I Hate This Art

Publicly Funded Mediocrity


I met Sequoia when we attended Moore College of Art and Design, an undisclosed amount of time ago. She holds a BFA for Fashion Design and Art History and was the first student at Moore to earn this dual major. We reconnected through her project Art in Bars, where she gave me one of my first shows, at a Salon in Northern Liberties. Through this initiative she sought to promote emerging artists, alternative exhibition spaces, and art outside of the gallery scene. I chose Sequoia to write for Curate This because she knows something about everything. She can talk jive about everything from pop culture, to Julia Child’s recipes, to Native American art history, all while kicking your ass at Settlers of Catan. Enjoy her commentary on public art!

-Kelly Kozma, curator

There is an icebreaking game I play at parties: What’s your least favorite piece of public art? It’s an excellent conversation starter; people love to hate, and the responses come quickly—The Franklin head on The Parkway and the lumpy figures atop Society Hill. Someone names a mural they find trite, and another will dismiss the proliferation of Zagars. The holographic columns at Broad and Washington and the Comcast figures are among some of the unpopular public art pieces.

Without fail, William King’s Stroll will be mentioned.

You are aware of Stroll, perhaps. If you’ve found yourself at the terminus of South Street, or looked up at the right time while speeding down I-95, you’ve seen the stiff steel stick figures lumbering atop the pedestrian bridge, and the large and inconsequential sculptural installation attempting to bridge the city to the river. You know it, generally, but the details are imprecise. The number of figures. The proportions.

Why does it matter? Stroll an old work, in a style not currently in fashion. The artist is dead. It’s innocuous. It’s not even hateable, truly, because of its stifling mediocrity. How can one passionately argue against something that has nothing to say for itself?

Public art is an expression of a city, a visual of its pride and priorities, where the powers that be put that One Percent. The casual visitor or citizen often only interact with our public art, and only when said public art—sanctioned and “street”—presents itself in their path. These accidental encounters form the subconscious opinion of the creative capital of a city.

It is easy to despair and disparage the top grossing echelon of the contemporary art market, the dizzying sales commanded at art fairs and auctions. To argue about the demerits of artists who don’t craft their own work, the lazy, self-devouring orobus of art coopting the images of advertising, brands, popular culture, and regurgitating the pantheon of art history. Who deserves placement in the hallowed halls of our prestigious museums? But what of the creep of the insidious mundane, the bland and flat that is given the meager funds, the casual eyeballs?

It’s the flatness that niggles. Even under the rationalization of simplification Stroll is a failure. The stick figures are rigid in their stride, negating the implication of motion, emotion, and opinion. The material is pragmatic and inexpressive. The scale of the sculpture is off, neither comfortably visible by pedestrians, nor does it impress by dwarfing the viewer. The arrangement is inconsequential and uninspired.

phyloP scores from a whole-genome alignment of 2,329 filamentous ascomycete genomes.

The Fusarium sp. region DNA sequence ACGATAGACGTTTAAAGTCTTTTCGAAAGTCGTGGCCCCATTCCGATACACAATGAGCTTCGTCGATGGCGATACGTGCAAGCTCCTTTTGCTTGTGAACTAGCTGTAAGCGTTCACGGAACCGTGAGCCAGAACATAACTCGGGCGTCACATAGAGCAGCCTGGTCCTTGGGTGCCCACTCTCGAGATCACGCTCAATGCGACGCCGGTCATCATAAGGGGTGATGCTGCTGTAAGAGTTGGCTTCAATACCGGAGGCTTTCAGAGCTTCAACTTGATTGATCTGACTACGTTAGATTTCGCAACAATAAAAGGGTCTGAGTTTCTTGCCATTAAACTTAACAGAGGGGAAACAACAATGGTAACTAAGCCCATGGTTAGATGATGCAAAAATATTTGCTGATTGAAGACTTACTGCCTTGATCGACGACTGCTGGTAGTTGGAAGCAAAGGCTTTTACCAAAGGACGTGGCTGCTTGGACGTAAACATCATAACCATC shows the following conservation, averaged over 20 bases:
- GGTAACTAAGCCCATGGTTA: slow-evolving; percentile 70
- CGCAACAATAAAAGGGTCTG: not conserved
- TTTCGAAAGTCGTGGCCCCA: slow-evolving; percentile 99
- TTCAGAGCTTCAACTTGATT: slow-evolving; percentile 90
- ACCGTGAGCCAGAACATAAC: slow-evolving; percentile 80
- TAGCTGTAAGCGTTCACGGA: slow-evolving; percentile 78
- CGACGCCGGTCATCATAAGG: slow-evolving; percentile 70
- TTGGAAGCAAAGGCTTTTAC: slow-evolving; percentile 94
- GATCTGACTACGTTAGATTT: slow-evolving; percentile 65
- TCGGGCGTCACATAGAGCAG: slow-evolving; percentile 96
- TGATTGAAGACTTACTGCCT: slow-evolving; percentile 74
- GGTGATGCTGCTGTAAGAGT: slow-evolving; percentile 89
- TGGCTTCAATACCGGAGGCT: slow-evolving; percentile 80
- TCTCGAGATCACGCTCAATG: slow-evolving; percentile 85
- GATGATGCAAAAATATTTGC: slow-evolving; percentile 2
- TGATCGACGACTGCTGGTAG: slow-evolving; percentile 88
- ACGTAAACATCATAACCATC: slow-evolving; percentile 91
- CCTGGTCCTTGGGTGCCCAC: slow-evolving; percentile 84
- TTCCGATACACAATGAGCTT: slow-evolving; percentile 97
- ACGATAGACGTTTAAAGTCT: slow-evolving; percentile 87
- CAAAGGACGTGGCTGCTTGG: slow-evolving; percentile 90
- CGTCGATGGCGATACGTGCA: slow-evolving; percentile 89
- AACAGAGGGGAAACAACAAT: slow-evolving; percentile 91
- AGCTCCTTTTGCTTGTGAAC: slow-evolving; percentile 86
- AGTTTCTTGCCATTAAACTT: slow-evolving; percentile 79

It is easy for the layperson to trot out the tired cliche of, “I could have done that” when belittling a work of art, yet that argument is never presented when Stroll is being debated. It’s never, “I could have done that,” but just “why?” Stroll elicits a shrug.

King is capable of other similar figurative work that at least achieves whimsy—which, while not challenging concept, would be an improvement on the heavy humorlessness of Stroll. Stroll is a street sign, bereft of statement, heft, insight, or joy. It is utilitarian without the satisfaction of good design. Stroll is an irritation because it fails as an expression. It exists, large but uncommenting, stating nothing. Despite the scale of the work, it frequently fails to register with public audience, who pass through it unawares, and depart without it having made an impression.

Think of all the sculpture in Philadelphia that is just lousy with interaction. The area around City Hall and the Parkway is teeming with people actively living with their public art—adults passing by murals mid-commute, children clambering about and around sculptural installations. And then think of the joylessness of Stroll hovering at the edge of the city, above the freeway. The lack of play. The lack of awareness.

I think of the stumbled-upon works of all styles from the past hundred and fifty years hidden away in the recesses of Fairmount park, those with plaques frequently indicating their relocation from previous places of importance. Stroll can’t be discretely shuffled off in a future round of public improvement—where else could it possibly exist? It is site-specific to the point of dullness.

Interesting new work is constantly being added in the public sphere, yet Stroll will remain in the public eye as example of what Philadelphia views as fundable, always mentioned when quizzed as to the worst piece of public art.

Wouldn’t it be lovely to struggle to play that party game?

Photo by Christopher William Purdom.

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